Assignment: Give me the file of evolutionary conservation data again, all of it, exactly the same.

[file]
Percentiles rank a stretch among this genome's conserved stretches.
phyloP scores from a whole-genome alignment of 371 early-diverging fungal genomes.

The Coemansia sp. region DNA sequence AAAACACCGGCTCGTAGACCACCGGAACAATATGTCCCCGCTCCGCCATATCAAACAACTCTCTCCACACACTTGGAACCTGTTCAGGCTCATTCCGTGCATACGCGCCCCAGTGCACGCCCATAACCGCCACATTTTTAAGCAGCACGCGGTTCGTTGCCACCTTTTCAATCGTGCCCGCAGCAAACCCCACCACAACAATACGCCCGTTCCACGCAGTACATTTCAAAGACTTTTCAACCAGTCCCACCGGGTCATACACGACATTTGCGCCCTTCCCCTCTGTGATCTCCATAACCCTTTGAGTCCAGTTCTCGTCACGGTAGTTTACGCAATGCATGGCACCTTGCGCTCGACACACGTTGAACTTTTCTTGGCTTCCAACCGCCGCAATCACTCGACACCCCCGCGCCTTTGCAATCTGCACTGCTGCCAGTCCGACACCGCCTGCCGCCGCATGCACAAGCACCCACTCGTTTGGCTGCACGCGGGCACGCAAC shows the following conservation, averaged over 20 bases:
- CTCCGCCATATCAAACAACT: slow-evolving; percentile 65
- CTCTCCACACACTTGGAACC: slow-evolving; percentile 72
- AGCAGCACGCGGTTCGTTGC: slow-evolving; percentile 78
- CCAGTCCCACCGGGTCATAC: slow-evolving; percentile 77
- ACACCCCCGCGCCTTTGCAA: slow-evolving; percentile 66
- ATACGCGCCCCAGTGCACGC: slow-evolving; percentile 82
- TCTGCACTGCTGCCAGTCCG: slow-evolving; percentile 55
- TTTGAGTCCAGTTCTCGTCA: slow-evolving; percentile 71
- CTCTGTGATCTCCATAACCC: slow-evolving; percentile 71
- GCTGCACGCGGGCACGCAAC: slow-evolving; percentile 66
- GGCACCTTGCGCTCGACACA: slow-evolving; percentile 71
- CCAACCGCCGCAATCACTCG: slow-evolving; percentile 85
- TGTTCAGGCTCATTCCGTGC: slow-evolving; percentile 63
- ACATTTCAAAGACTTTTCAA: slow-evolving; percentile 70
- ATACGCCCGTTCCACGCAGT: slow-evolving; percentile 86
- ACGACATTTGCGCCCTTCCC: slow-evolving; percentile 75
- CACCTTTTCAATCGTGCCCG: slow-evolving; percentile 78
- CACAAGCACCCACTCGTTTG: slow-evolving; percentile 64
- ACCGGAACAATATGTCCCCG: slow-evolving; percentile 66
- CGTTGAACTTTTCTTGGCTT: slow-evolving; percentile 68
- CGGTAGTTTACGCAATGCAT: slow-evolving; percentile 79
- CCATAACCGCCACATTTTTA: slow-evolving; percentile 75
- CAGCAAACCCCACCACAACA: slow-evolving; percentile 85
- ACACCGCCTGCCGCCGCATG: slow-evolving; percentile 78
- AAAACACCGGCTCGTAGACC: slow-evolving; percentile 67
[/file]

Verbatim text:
Percentiles rank a stretch among this genome's conserved stretches.
phyloP scores from a whole-genome alignment of 371 early-diverging fungal genomes.

The Coemansia sp. region DNA sequence AAAACACCGGCTCGTAGACCACCGGAACAATATGTCCCCGCTCCGCCATATCAAACAACTCTCTCCACACACTTGGAACCTGTTCAGGCTCATTCCGTGCATACGCGCCCCAGTGCACGCCCATAACCGCCACATTTTTAAGCAGCACGCGGTTCGTTGCCACCTTTTCAATCGTGCCCGCAGCAAACCCCACCACAACAATACGCCCGTTCCACGCAGTACATTTCAAAGACTTTTCAACCAGTCCCACCGGGTCATACACGACATTTGCGCCCTTCCCCTCTGTGATCTCCATAACCCTTTGAGTCCAGTTCTCGTCACGGTAGTTTACGCAATGCATGGCACCTTGCGCTCGACACACGTTGAACTTTTCTTGGCTTCCAACCGCCGCAATCACTCGACACCCCCGCGCCTTTGCAATCTGCACTGCTGCCAGTCCGACACCGCCTGCCGCCGCATGCACAAGCACCCACTCGTTTGGCTGCACGCGGGCACGCAAC shows the following conservation, averaged over 20 bases:
- CTCCGCCATATCAAACAACT: slow-evolving; percentile 65
- CTCTCCACACACTTGGAACC: slow-evolving; percentile 72
- AGCAGCACGCGGTTCGTTGC: slow-evolving; percentile 78
- CCAGTCCCACCGGGTCATAC: slow-evolving; percentile 77
- ACACCCCCGCGCCTTTGCAA: slow-evolving; percentile 66
- ATACGCGCCCCAGTGCACGC: slow-evolving; percentile 82
- TCTGCACTGCTGCCAGTCCG: slow-evolving; percentile 55
- TTTGAGTCCAGTTCTCGTCA: slow-evolving; percentile 71
- CTCTGTGATCTCCATAACCC: slow-evolving; percentile 71
- GCTGCACGCGGGCACGCAAC: slow-evolving; percentile 66
- GGCACCTTGCGCTCGACACA: slow-evolving; percentile 71
- CCAACCGCCGCAATCACTCG: slow-evolving; percentile 85
- TGTTCAGGCTCATTCCGTGC: slow-evolving; percentile 63
- ACATTTCAAAGACTTTTCAA: slow-evolving; percentile 70
- ATACGCCCGTTCCACGCAGT: slow-evolving; percentile 86
- ACGACATTTGCGCCCTTCCC: slow-evolving; percentile 75
- CACCTTTTCAATCGTGCCCG: slow-evolving; percentile 78
- CACAAGCACCCACTCGTTTG: slow-evolving; percentile 64
- ACCGGAACAATATGTCCCCG: slow-evolving; percentile 66
- CGTTGAACTTTTCTTGGCTT: slow-evolving; percentile 68
- CGGTAGTTTACGCAATGCAT: slow-evolving; percentile 79
- CCATAACCGCCACATTTTTA: slow-evolving; percentile 75
- CAGCAAACCCCACCACAACA: slow-evolving; percentile 85
- ACACCGCCTGCCGCCGCATG: slow-evolving; percentile 78
- AAAACACCGGCTCGTAGACC: slow-evolving; percentile 67